An Ontario court has shut the door on attempts to create new web sites to repackage real estate listings using data from the Multiple Listings Service system.
In a ruling released Monday, Mr. Justice David Brown of the Ontario Superior Court said Toronto real estate broker Fraser Beach did not have the right to provide broad public access to MLS data through a web site he helped create while working for BCE Inc. division Bell New Ventures in 2007.
The decision comes after the Toronto Real Estate Board (TREB) shut down several attempts in recent years to create new web sites allowing members of the public to sort MLS data - including an operation started by Mr. Beach.
In the United States, by comparison, a number of popular web sites have been created giving home buyers new ways to sort real estate listings data or providing extra information about a neighbourhood.
TREB chief executive officer Don Richardson said Monday his association is pleased with the court ruling "and feels the integrity of the MLS and the rights of sellers, consumers and brokers have been protected."
In April, 2007, Mr. Beach used his access password as a real estate agent and member of TREB to download large blocks of listings from the TREB MLS website, using it to build a new web site called realestateplus.ca that would allow customers to search MLS data to find potential properties to purchase in Toronto.
While the Canadian Real Estate Association (CREA), which owns MLS, provides the public with limited access to the data, Mr. Beach's venture gave customers entry to the full MLS data that currently can only be accessed by real estate agents.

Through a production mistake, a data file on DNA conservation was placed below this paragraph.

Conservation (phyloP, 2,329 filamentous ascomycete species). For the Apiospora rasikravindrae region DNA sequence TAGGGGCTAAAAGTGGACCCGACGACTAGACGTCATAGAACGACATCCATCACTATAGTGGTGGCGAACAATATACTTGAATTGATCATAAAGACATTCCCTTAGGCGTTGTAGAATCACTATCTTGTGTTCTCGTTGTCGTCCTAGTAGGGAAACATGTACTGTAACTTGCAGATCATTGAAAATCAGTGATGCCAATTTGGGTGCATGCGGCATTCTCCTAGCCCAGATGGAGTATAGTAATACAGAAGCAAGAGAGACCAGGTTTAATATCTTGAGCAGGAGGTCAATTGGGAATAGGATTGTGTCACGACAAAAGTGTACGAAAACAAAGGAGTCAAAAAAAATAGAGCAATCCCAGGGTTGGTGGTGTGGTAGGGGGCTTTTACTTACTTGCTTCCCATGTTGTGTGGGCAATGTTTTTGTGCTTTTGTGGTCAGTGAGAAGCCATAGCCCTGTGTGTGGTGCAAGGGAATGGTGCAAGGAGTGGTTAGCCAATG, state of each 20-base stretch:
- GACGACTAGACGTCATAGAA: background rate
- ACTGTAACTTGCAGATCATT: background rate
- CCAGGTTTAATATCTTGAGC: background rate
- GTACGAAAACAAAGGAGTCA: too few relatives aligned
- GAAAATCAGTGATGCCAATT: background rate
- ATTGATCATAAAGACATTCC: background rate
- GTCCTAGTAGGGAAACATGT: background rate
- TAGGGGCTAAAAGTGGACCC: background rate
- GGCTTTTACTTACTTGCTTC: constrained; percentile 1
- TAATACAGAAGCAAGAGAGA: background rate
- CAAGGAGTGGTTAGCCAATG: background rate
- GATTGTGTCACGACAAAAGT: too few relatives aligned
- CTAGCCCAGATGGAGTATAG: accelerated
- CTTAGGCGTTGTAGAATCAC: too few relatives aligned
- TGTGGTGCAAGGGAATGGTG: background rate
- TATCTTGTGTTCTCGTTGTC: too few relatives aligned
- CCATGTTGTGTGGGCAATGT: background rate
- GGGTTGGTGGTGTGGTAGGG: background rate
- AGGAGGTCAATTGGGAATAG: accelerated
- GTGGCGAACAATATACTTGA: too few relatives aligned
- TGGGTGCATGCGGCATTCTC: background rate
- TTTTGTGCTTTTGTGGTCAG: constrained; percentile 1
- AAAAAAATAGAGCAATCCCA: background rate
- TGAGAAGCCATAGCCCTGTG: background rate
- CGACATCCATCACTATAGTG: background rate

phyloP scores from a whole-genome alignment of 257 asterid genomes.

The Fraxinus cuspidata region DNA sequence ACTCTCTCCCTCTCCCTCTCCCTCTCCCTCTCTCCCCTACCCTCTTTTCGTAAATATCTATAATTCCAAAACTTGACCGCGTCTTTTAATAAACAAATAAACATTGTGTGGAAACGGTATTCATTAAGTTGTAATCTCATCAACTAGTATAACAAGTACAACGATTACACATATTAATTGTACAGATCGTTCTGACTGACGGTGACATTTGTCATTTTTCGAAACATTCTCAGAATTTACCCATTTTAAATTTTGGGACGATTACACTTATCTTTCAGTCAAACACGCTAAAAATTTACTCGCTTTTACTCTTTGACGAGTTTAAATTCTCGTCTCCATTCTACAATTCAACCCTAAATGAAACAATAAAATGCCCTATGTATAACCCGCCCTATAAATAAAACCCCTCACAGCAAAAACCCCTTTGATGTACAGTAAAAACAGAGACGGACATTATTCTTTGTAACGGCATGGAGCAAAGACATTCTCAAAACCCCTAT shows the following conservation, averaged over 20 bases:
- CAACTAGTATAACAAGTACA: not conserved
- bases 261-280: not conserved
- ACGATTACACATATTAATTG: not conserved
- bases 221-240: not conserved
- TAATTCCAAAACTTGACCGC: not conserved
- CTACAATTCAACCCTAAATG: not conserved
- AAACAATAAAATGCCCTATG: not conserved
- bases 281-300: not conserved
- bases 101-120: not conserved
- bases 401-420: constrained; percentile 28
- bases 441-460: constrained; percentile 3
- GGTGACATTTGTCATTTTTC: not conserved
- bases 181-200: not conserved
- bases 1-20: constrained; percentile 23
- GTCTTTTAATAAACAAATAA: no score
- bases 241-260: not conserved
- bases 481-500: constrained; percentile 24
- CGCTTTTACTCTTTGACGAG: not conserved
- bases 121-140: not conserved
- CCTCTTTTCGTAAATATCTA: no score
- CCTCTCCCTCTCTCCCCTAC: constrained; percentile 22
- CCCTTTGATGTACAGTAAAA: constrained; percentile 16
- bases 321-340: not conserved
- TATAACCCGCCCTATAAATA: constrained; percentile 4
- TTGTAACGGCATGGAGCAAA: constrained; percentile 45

TREB cancelled Mr. Beach's password shortly after the launch of his restestateplus.ca web site. He subsequently sued TREB, arguing he had the right to use the data, and TREB should not have shut him down.
In his decision, Judge Brown said the agreement in place between TREB and its members did not allow Mr. Beach to download large volumes of MLS data and give access to the information to unauthorized users.
He also said his ruling would not deal with the issue of whether the rules for using the MLS database breach or conform with Canadian competition laws - a long-standing debate in Canada that is currently the subject of a review by the federal Competition Bureau.
But lawyer Lawrence Dale, who represented Mr. Beach, said while the case was unrelated to the long-running Competition Bureau review of access to the MLS system, the judge's decision may nonetheless be relevant to that investigation because it establishes that TREB's rules are restrictive.
"Justice Brown's decision has squarely placed the issue at the feet of the Competition Bureau," he said. "In the United States, the government found that these identical rules were anti-competitive and the Department of Justice had them removed."
CREA said last month it would like to resolve the competition issues - which centre around whether sellers wanting to post on the MLS need to be represented by a real estate agent or not - by this Friday. A deal doesn't seem imminent, however, with both sides deferring comment. The Competition Bureau can force changes, but a spokesperson Greg Scott said it would rather come to a negotiated agreement with CREA.
"Our first preference is always a voluntary solution," he said. "We don't have that yet."